Second, it could be that predation theory and the theories that have yielded the “Come Home, America” argument converge in recommending that a less primacy-oriented U.S. strategy is needed for Europe as Russia’s decline and China’s rise continue. If so, it would be a service to the grand strategy debate for Shifrinson to spell out this logic. Presumably, at some moment China’s rise might become salient enough to raise Moscow’s strategic value as a counter to Beijing, and so predation theory might call for a total revamping of the U.S. position in Europe to bolster or even strengthen Russia. If so, one wonders when in this process the revamp should have occurred, according to the theory: When is China strong enough and Russia weak enough to warrant trading U.S. leadership in Europe for Moscow’s help versus Beijing? According to predation theory, when in the post-Cold War period — if ever — does America’s policy of sustaining primacy in Europe and keeping Russia out begin to undermine U.S. interests?

Rising Titans, Falling Giants presents its arguments and first-rate empirical research efficiently and with verve. Shifrinson proves that the classical explanatory architecture that we know as realism, which has been with us in one form or another for centuries, can, when wielded by a smart and hard-driving scholar, still deliver novel insights.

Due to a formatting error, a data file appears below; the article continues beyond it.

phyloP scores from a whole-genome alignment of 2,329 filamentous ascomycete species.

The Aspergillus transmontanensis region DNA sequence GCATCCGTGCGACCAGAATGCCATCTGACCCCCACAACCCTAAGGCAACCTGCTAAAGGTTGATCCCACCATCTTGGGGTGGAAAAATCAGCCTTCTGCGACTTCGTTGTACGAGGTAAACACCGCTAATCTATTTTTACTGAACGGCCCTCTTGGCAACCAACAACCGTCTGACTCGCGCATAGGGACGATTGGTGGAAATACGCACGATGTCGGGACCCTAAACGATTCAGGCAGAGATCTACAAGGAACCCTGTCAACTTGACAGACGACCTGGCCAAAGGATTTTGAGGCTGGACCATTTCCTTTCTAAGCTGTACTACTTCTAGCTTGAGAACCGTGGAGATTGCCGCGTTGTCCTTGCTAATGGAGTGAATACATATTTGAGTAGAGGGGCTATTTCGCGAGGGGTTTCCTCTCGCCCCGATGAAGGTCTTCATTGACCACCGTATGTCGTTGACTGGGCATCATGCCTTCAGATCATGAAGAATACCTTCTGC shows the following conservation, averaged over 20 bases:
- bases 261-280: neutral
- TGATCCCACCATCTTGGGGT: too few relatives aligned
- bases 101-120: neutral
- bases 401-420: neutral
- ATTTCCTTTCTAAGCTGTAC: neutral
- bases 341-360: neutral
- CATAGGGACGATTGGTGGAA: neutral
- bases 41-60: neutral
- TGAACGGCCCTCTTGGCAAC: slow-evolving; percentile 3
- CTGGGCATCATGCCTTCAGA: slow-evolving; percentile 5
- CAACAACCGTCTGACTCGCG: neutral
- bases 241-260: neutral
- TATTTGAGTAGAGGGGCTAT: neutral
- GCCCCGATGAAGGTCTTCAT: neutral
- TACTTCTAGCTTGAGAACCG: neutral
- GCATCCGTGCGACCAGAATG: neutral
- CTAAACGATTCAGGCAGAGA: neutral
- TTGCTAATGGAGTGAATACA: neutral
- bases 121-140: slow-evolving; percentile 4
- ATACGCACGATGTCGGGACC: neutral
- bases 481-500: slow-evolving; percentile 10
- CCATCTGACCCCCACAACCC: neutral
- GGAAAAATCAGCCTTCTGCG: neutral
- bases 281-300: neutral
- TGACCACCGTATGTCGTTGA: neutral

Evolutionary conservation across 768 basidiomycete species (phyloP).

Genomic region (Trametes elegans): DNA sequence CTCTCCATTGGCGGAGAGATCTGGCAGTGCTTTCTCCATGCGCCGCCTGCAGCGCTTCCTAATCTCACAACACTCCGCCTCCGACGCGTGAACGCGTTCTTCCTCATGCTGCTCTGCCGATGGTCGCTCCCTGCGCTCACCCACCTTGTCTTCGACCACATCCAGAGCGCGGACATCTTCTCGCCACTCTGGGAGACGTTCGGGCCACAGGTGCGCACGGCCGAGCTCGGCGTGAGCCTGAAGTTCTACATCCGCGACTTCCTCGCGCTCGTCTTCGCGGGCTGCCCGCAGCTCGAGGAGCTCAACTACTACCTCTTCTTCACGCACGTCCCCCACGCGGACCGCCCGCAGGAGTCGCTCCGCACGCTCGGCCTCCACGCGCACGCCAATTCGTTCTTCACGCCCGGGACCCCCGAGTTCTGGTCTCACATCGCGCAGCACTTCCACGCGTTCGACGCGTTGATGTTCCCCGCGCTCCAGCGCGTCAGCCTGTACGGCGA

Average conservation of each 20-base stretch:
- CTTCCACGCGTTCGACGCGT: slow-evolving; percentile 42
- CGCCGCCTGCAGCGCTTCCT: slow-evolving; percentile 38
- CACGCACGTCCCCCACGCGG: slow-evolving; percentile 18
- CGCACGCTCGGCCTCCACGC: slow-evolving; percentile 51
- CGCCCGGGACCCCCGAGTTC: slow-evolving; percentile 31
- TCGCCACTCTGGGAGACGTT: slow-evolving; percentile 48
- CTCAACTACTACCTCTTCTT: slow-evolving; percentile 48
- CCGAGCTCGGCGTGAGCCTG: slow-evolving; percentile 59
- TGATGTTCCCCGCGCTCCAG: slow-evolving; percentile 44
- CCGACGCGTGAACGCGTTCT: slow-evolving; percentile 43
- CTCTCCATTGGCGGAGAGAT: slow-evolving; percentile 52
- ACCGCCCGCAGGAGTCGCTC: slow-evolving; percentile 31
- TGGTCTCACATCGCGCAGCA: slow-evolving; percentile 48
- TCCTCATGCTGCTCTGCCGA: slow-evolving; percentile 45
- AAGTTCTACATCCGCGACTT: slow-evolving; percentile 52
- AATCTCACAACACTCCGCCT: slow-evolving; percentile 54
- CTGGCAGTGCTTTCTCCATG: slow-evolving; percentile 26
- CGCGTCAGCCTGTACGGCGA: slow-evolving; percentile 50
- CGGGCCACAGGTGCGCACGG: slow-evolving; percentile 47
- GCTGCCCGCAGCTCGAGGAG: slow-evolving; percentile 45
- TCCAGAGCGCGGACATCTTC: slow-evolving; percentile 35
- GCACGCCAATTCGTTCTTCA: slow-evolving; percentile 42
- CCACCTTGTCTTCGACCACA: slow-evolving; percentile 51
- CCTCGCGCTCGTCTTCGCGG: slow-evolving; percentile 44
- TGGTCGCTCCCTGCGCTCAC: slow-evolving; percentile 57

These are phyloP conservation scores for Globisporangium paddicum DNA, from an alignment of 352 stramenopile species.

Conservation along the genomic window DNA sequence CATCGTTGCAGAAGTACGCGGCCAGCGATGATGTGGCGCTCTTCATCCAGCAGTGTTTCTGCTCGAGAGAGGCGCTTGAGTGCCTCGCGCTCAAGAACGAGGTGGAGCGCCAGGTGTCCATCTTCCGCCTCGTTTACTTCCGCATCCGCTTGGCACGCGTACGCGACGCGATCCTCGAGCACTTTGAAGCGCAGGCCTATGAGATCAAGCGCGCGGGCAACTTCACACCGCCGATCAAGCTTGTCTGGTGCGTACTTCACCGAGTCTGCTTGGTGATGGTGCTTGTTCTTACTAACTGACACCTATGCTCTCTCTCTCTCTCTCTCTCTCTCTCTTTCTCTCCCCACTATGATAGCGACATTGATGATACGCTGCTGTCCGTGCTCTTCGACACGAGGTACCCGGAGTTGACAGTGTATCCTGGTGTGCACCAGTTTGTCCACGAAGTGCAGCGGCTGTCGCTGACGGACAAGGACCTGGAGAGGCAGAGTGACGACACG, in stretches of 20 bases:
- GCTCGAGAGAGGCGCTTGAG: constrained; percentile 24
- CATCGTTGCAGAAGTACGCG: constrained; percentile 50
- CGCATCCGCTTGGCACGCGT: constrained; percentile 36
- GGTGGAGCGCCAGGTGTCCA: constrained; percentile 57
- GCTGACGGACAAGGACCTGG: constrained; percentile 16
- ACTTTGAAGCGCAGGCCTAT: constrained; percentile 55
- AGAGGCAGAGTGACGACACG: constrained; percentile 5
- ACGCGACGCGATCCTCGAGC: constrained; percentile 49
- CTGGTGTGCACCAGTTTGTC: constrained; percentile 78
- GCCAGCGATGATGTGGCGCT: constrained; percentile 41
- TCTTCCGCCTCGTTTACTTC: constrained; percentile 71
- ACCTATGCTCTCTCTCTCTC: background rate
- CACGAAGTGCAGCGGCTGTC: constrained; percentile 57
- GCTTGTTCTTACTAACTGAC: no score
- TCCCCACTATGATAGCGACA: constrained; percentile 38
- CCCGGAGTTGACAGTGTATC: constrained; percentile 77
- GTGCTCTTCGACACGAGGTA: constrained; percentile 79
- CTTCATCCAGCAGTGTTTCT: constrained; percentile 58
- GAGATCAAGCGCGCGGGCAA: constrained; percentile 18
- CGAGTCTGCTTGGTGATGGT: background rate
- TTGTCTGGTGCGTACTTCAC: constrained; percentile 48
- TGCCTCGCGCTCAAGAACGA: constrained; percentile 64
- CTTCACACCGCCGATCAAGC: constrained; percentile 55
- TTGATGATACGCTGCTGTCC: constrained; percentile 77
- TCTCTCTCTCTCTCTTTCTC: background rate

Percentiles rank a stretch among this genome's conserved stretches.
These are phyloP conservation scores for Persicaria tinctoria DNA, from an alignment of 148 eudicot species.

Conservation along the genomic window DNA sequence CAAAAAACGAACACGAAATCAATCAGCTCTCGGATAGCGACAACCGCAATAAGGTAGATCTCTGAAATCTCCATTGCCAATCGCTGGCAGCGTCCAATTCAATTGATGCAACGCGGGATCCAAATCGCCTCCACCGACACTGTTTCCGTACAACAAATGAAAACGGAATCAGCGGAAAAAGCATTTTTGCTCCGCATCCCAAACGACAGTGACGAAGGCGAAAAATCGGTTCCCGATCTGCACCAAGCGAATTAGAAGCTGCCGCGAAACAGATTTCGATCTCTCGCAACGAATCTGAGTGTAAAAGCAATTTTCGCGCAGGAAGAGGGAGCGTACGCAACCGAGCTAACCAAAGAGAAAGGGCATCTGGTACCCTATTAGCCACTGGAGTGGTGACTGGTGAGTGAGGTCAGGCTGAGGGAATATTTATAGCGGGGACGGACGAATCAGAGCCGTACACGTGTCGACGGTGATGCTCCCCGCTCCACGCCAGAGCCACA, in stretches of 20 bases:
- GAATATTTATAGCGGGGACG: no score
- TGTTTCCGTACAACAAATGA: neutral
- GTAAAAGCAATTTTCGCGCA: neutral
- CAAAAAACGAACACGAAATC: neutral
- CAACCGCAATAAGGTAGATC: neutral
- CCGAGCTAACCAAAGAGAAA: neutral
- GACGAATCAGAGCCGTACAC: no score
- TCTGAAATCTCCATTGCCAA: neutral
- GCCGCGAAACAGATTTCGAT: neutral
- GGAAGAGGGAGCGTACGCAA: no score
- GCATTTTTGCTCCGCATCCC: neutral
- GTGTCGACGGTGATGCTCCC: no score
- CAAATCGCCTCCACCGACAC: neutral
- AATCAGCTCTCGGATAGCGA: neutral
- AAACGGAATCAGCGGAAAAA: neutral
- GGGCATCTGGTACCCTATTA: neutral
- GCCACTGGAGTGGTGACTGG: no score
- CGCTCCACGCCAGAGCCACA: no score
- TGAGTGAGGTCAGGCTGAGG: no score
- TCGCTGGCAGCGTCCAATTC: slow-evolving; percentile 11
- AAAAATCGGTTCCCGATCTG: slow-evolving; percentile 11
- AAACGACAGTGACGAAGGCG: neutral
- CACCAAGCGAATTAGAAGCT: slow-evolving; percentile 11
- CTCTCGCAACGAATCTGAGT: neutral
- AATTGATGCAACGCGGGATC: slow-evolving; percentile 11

William Wohlforth is the Daniel Webster Professor at Dartmouth College, where he teaches in the Department of Government. His most recent books are America Abroad: The United States’ Global Role in the 21st Century (Oxford, 2016), with co-author Stephen G. Brooks, and The Oxford Handbook of International Security (Oxford, 2018), co-edited with Alexandra Gheciu. He is currently working on a book on subversion among great powers.

Image: George Bush Presidential Library (Photo by Susan Diddle)